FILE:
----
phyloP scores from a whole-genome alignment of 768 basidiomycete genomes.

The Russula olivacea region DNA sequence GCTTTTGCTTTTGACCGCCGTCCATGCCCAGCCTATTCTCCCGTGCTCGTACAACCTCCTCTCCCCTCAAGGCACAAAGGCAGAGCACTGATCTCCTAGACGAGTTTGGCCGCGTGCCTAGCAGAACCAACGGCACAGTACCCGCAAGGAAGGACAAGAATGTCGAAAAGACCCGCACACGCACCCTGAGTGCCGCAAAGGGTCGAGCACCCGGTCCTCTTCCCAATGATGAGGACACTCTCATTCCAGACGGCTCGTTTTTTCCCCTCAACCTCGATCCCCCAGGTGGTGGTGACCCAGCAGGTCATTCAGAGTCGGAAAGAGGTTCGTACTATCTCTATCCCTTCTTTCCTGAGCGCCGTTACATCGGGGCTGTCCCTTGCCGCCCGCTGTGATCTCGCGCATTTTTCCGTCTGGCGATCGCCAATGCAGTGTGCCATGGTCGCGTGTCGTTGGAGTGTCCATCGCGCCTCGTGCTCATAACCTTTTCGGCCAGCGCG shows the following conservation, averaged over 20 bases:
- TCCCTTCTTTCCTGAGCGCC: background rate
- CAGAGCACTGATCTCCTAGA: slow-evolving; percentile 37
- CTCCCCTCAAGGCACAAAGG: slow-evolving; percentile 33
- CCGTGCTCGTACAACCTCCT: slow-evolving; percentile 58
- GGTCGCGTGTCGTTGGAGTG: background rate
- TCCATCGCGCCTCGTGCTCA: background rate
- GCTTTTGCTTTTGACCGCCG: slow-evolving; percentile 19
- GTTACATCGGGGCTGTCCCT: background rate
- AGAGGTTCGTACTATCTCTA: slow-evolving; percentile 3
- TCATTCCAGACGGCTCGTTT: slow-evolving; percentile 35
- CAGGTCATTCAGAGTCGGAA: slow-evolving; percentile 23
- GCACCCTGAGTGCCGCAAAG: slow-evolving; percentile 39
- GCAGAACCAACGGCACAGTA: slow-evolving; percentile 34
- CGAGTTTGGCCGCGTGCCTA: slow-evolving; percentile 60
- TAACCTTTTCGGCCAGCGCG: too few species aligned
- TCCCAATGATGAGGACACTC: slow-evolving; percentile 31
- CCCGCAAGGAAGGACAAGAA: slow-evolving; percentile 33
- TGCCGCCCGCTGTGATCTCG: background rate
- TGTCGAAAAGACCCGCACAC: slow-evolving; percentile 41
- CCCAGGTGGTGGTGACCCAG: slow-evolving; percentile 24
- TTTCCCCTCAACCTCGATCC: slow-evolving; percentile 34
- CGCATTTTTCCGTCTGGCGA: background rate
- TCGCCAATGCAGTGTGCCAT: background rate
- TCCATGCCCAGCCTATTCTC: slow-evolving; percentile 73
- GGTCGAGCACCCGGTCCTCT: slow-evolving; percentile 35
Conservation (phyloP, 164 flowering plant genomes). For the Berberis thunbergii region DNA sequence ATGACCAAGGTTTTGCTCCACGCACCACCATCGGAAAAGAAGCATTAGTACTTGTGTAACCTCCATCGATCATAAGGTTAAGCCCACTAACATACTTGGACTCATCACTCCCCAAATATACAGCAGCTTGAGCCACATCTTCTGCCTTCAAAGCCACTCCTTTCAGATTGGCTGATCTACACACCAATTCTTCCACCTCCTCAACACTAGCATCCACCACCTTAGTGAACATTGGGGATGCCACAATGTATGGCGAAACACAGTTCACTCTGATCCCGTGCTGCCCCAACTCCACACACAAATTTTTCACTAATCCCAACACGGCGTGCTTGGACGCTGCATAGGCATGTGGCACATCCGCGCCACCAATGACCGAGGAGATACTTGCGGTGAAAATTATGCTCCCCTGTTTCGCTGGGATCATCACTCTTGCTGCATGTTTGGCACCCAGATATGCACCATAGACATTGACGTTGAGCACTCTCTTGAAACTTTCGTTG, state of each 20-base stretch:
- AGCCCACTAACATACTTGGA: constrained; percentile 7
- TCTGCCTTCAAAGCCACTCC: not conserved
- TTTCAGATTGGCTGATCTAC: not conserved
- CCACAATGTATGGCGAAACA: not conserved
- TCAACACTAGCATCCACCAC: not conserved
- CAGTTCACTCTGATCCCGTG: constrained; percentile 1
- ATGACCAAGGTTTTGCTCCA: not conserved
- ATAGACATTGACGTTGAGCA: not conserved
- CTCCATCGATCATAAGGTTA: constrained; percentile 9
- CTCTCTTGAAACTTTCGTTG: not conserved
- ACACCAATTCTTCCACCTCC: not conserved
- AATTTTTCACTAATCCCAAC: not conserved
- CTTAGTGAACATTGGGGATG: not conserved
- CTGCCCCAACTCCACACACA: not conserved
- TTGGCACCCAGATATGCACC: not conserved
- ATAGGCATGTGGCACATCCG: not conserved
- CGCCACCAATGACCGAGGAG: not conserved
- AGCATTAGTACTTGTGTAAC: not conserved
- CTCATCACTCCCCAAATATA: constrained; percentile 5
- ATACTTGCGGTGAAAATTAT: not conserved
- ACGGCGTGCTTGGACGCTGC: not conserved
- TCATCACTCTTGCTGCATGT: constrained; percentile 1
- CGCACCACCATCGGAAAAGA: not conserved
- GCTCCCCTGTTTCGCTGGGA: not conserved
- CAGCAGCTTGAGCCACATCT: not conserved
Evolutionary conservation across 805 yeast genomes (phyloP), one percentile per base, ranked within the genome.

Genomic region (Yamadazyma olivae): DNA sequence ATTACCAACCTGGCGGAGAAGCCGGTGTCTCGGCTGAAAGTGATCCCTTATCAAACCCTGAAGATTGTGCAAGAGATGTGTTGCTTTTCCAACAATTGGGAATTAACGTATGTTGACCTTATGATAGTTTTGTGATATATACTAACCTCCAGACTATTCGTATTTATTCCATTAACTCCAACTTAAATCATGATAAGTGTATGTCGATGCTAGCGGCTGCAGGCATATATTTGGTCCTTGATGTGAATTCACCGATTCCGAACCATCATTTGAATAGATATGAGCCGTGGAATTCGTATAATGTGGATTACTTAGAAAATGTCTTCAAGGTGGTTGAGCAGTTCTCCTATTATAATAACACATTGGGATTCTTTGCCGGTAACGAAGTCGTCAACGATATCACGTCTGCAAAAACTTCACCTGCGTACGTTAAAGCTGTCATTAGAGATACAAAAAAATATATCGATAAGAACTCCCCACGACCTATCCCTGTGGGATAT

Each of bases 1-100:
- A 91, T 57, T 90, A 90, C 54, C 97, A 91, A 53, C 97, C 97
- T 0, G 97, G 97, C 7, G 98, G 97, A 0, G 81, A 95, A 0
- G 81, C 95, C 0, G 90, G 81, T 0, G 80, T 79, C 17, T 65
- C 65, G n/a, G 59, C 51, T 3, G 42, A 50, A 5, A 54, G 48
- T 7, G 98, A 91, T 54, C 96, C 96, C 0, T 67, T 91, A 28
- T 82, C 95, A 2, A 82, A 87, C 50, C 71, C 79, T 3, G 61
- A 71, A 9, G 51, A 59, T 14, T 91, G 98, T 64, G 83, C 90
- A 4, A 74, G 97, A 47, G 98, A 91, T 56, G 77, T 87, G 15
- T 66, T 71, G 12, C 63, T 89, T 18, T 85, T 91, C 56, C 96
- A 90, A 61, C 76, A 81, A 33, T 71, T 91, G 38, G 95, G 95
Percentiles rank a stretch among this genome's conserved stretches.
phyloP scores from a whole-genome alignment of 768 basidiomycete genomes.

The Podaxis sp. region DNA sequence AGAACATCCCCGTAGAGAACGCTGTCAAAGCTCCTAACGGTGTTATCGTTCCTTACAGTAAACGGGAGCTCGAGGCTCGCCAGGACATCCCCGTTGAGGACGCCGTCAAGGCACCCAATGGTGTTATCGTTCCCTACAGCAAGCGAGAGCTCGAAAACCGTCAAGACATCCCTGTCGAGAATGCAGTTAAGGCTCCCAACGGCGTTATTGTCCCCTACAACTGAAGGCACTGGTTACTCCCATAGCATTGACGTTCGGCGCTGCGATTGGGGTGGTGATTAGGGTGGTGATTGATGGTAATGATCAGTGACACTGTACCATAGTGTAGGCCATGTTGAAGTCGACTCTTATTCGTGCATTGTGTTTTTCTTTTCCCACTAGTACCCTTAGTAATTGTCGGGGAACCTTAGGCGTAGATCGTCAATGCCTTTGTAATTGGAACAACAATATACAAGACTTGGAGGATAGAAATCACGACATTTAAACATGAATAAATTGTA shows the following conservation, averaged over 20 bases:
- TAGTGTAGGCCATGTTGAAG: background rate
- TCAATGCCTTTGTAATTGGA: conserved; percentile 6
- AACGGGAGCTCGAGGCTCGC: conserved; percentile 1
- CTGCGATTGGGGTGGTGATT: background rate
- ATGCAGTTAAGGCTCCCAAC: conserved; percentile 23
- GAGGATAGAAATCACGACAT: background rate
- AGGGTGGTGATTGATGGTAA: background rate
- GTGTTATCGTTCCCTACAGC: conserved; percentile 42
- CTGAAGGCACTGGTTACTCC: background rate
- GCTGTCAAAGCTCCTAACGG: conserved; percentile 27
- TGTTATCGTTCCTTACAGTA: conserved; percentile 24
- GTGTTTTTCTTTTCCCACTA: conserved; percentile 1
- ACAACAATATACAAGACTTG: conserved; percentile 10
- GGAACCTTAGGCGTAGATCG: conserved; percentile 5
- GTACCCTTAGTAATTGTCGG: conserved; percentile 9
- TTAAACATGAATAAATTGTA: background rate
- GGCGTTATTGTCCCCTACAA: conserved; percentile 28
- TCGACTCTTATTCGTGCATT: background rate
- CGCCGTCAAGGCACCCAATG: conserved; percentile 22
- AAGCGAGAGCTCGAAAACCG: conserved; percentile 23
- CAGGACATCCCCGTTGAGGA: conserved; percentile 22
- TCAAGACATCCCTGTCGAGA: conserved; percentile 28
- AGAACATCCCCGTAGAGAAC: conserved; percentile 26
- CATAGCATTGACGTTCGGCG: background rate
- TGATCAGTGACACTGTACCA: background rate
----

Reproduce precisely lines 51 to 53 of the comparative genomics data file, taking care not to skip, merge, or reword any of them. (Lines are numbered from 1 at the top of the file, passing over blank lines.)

- CGCACCACCATCGGAAAAGA: not conserved
- GCTCCCCTGTTTCGCTGGGA: not conserved
- CAGCAGCTTGAGCCACATCT: not conserved